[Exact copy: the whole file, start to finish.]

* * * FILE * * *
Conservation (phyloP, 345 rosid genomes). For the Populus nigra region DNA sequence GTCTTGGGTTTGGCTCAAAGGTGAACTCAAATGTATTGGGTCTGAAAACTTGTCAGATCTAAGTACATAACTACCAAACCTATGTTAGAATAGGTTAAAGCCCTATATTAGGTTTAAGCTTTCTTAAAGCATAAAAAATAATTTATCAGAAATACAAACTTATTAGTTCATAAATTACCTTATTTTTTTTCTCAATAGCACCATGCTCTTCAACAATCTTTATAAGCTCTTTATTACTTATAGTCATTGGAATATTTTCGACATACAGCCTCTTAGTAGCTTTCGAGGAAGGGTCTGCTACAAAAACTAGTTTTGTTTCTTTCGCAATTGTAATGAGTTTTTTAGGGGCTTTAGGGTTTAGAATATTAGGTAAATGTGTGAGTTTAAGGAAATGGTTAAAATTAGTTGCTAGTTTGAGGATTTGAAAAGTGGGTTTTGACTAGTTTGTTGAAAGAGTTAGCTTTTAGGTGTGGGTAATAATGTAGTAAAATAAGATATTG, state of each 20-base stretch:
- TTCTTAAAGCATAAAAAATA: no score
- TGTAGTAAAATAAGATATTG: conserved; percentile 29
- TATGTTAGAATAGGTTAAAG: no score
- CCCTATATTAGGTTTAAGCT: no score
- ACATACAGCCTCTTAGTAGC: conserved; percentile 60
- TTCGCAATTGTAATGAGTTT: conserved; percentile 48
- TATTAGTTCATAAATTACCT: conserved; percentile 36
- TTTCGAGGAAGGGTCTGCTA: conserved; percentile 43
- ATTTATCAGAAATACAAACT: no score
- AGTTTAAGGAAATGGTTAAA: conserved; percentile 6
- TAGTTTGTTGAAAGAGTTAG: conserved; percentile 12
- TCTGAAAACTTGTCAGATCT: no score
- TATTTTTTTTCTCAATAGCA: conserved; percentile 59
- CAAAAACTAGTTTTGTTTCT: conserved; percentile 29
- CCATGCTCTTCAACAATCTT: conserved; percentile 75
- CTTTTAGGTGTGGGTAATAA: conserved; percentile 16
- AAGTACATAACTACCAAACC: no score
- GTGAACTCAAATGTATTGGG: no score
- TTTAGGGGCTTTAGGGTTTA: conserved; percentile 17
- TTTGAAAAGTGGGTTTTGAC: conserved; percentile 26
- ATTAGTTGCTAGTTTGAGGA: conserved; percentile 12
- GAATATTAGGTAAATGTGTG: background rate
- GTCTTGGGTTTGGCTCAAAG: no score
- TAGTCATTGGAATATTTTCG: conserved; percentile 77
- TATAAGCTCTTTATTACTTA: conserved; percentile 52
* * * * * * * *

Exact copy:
Conservation (phyloP, 345 rosid genomes). For the Populus nigra region DNA sequence GTCTTGGGTTTGGCTCAAAGGTGAACTCAAATGTATTGGGTCTGAAAACTTGTCAGATCTAAGTACATAACTACCAAACCTATGTTAGAATAGGTTAAAGCCCTATATTAGGTTTAAGCTTTCTTAAAGCATAAAAAATAATTTATCAGAAATACAAACTTATTAGTTCATAAATTACCTTATTTTTTTTCTCAATAGCACCATGCTCTTCAACAATCTTTATAAGCTCTTTATTACTTATAGTCATTGGAATATTTTCGACATACAGCCTCTTAGTAGCTTTCGAGGAAGGGTCTGCTACAAAAACTAGTTTTGTTTCTTTCGCAATTGTAATGAGTTTTTTAGGGGCTTTAGGGTTTAGAATATTAGGTAAATGTGTGAGTTTAAGGAAATGGTTAAAATTAGTTGCTAGTTTGAGGATTTGAAAAGTGGGTTTTGACTAGTTTGTTGAAAGAGTTAGCTTTTAGGTGTGGGTAATAATGTAGTAAAATAAGATATTG, state of each 20-base stretch:
- TTCTTAAAGCATAAAAAATA: no score
- TGTAGTAAAATAAGATATTG: conserved; percentile 29
- TATGTTAGAATAGGTTAAAG: no score
- CCCTATATTAGGTTTAAGCT: no score
- ACATACAGCCTCTTAGTAGC: conserved; percentile 60
- TTCGCAATTGTAATGAGTTT: conserved; percentile 48
- TATTAGTTCATAAATTACCT: conserved; percentile 36
- TTTCGAGGAAGGGTCTGCTA: conserved; percentile 43
- ATTTATCAGAAATACAAACT: no score
- AGTTTAAGGAAATGGTTAAA: conserved; percentile 6
- TAGTTTGTTGAAAGAGTTAG: conserved; percentile 12
- TCTGAAAACTTGTCAGATCT: no score
- TATTTTTTTTCTCAATAGCA: conserved; percentile 59
- CAAAAACTAGTTTTGTTTCT: conserved; percentile 29
- CCATGCTCTTCAACAATCTT: conserved; percentile 75
- CTTTTAGGTGTGGGTAATAA: conserved; percentile 16
- AAGTACATAACTACCAAACC: no score
- GTGAACTCAAATGTATTGGG: no score
- TTTAGGGGCTTTAGGGTTTA: conserved; percentile 17
- TTTGAAAAGTGGGTTTTGAC: conserved; percentile 26
- ATTAGTTGCTAGTTTGAGGA: conserved; percentile 12
- GAATATTAGGTAAATGTGTG: background rate
- GTCTTGGGTTTGGCTCAAAG: no score
- TAGTCATTGGAATATTTTCG: conserved; percentile 77
- TATAAGCTCTTTATTACTTA: conserved; percentile 52